If an emergency situation arose in Europe, a team of service members and civilians working for U.S. European Command Headquarters, stationed in U.S. Army Garrison Stuttgart, could be called on to assist with the U.S response.
The team is EUCOM’s Joint Enabling Team, or JET, and they assist by training the EUCOM Joint Task Force.
In order to stay sharp for such an event, key members of JET participated in Exercise Guardian Shield 2010, held at Rhine Ordnance Barracks Aug. 17-20.
Guardian Shield is a U.S. Army Europe training event designed to train the 7th Civil Support Command in joint task force and foreign consequence management operations.
In the exercise, the JET team helped set up and train the 7th CSC Joint Task Force to respond to an industrial accident in Poland, after the Polish government requested help from the U.S. government.
“We teach them how to be a JTF, how to report to EUCOM, and after 30 to 60 days, the JET comes back to USAG Stuttgart,” said Dean Dominique, JET director.
A JTF is made up of members of different military branches who come together for a specific, limited objective, according to Joint Pub 3-33. JTFs are established on a geographical area or functional basis.
“As the JET, we bring our joint experience in order to help the JTF rapidly become fully operational. Once the JTF is up and running, we return back to Stuttgart and provide the JTF staff with a reach-back capability that continues to assist them to do their mission,” Dominique said.
This was the first time the JET participated in Exercise Guardian Shield.
JET team members included subject matter experts from throughout the EUCOM staff: Dominique, a former Army ranger-qualified infantry and logistics officer and JET member before retiring last year; Maj. Todd Terral, joint operations center advisor; Maj. Daniel Sukman, joint planning expert; Navy Cdr. “Sparky” Conliffe, strategic logistics expert; Lt. Col. Daniel Davis and Maj. Edmund Vasquez, foreign consequence management experts, and Lt. Col. Daniel Morgan, interagency adviser.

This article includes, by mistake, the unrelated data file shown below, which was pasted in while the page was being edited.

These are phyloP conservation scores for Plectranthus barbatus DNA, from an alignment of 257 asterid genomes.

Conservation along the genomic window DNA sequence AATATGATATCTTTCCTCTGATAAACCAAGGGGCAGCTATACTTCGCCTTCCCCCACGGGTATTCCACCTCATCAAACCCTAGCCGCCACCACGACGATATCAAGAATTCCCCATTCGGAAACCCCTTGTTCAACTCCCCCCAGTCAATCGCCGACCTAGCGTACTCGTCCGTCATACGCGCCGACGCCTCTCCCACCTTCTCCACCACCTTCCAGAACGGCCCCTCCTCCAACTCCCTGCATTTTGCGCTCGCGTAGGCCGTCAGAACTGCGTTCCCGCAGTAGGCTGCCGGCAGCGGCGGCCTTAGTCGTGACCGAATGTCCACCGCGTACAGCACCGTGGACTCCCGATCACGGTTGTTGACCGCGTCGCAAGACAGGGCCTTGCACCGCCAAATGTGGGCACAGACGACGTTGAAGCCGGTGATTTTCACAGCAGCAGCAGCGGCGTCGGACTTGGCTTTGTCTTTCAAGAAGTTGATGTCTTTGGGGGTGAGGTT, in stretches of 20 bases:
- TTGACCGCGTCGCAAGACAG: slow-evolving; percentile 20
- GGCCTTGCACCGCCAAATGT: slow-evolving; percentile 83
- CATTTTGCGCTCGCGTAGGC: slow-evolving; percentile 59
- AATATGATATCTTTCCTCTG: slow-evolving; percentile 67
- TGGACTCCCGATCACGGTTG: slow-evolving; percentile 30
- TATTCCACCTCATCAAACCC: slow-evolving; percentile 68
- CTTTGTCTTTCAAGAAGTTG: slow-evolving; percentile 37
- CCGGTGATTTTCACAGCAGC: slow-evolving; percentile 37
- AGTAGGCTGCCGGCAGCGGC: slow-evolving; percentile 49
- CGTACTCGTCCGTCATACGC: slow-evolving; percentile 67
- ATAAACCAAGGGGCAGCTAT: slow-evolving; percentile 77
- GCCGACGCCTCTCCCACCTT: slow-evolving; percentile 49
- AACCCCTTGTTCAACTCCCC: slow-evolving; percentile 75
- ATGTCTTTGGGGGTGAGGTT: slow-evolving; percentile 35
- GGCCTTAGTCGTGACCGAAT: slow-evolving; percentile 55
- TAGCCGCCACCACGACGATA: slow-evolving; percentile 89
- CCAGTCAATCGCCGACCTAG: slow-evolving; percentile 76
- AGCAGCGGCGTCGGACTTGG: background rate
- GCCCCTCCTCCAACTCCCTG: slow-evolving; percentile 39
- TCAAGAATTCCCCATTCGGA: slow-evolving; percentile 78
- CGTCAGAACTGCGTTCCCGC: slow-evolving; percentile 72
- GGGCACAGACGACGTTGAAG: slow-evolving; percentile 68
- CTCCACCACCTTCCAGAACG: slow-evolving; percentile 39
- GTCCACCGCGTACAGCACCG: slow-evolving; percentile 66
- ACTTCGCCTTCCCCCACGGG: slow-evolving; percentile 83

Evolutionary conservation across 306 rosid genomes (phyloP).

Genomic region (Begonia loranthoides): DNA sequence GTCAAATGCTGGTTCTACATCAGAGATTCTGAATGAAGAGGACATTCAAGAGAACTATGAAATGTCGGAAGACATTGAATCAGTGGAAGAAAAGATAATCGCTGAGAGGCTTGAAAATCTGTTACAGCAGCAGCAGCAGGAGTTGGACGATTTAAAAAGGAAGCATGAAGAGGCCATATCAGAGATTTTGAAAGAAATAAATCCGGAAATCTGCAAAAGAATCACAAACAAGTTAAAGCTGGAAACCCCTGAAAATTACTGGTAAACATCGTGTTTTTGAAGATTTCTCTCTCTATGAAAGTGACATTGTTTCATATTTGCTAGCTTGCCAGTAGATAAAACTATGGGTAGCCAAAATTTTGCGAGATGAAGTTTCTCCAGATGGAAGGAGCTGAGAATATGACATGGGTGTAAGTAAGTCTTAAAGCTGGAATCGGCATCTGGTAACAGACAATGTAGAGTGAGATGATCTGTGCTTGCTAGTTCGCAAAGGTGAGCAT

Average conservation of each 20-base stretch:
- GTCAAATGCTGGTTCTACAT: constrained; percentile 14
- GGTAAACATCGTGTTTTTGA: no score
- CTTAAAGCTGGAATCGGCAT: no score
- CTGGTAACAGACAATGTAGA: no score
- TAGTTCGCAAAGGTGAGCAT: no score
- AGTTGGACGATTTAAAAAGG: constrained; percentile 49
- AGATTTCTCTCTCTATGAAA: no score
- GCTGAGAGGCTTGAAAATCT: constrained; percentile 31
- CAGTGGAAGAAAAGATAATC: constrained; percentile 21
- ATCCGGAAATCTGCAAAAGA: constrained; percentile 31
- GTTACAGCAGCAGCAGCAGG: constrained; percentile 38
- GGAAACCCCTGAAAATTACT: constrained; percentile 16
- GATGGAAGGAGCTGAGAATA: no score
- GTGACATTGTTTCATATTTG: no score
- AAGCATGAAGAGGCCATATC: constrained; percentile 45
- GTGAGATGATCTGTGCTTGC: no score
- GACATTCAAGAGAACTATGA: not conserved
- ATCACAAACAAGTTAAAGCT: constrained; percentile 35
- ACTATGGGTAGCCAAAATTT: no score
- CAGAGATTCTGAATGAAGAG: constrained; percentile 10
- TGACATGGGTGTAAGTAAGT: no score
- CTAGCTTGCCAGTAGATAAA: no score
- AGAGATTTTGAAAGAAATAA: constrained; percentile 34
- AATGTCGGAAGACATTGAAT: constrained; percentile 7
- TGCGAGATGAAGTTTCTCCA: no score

Besides helping the JTF hone their skills, the JET members were also able to gain perspective into how service members from other branches conduct operations.
For example, Conliffe, the team’s only Navy member, brought the Navy’s point of view and operational traditions to a team made up of mostly Army Soldiers and reservists.
“This was my first JET deployment,” Conliffe said. “It gave me a new perspective, as a Navy pilot, to see how the Army organizes, plans and deploys.”
Likewise, Dominique noted how challenging it is for people who normally work in EUCOM Headquarters with members of their own military branches to suddenly be part of a joint team.
“The team members have full-time day jobs as members of the EUCOM staff. Then they get the call and jump into a phone booth to put on their JET suit,” he joked.
Guardian Shield 2010 has the 7th CSC leaning forward in preparation for future foreign consequence management missions. If it happens, the JET will be there to help them.
“We expect when we go back next year for Guardian Shield 11, that the 7th CSC will be that much better at it,” Dominique said.
In addition the JET is better prepared to assist “if we have to go in the real world,” he added.